PITTSBURGH–A team of American and Russian computer scientists has developed an algorithm that can rapidly search massive databases to discover novel variants of known antibiotics — a potential boon in fighting antibiotic resistance.
In just a few hours, the algorithm, called VarQuest, identified 10 times more variants of peptidic natural products (PNPs) than all previous PNP discovery efforts combined, the researchers report in the latest issue of the journal Nature Microbiology. Previously, such a search might have taken hundreds of years of computation, said Hosein Mohimani, assistant professor in Carnegie Mellon University’s Computational Biology Department.
“Our results show that the antibiotics produced by microbes are much more diverse than had been assumed,” Mohimani said. VarQuest found more than a thousand variants of known antibiotics, he noted, providing a big picture perspective that microbiologists couldn’t obtain while studying one antibiotic at a time.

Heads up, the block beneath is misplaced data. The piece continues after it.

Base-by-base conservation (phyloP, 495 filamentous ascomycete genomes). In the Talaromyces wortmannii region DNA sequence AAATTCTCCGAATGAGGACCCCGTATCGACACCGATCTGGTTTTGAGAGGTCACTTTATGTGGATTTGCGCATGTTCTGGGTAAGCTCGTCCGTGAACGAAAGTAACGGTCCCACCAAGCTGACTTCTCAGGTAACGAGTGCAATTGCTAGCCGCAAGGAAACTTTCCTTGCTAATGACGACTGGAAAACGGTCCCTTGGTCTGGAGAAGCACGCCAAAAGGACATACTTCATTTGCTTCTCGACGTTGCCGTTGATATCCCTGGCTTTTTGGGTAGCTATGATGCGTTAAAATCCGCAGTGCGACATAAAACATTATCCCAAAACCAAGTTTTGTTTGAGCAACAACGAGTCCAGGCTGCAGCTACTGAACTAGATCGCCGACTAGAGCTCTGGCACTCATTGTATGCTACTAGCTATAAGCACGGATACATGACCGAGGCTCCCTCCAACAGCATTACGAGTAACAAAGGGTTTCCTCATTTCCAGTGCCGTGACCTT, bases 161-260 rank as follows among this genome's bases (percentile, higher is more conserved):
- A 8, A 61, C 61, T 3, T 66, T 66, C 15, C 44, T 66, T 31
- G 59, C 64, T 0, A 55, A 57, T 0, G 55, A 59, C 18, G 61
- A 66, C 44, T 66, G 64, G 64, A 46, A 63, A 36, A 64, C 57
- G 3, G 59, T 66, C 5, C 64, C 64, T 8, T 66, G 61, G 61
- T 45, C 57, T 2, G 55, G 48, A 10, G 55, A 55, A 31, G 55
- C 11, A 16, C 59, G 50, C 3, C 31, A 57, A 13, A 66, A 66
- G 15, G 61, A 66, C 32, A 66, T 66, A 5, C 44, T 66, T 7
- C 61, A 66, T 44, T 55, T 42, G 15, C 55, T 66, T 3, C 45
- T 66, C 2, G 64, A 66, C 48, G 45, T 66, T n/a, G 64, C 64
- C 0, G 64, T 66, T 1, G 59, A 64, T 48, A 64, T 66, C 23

Mohimani and Pavel A. Pevzner, professor of computer science at the University of California, San Diego, designed and directed the effort, which included colleagues at St. Petersburg State University in Russia.
PNPs have an unparalleled track record in pharmacology. Many antimicrobial and anticancer agents are PNPs, including the so-called “antibiotics of last resort,” vancomycin and daptomycin. As
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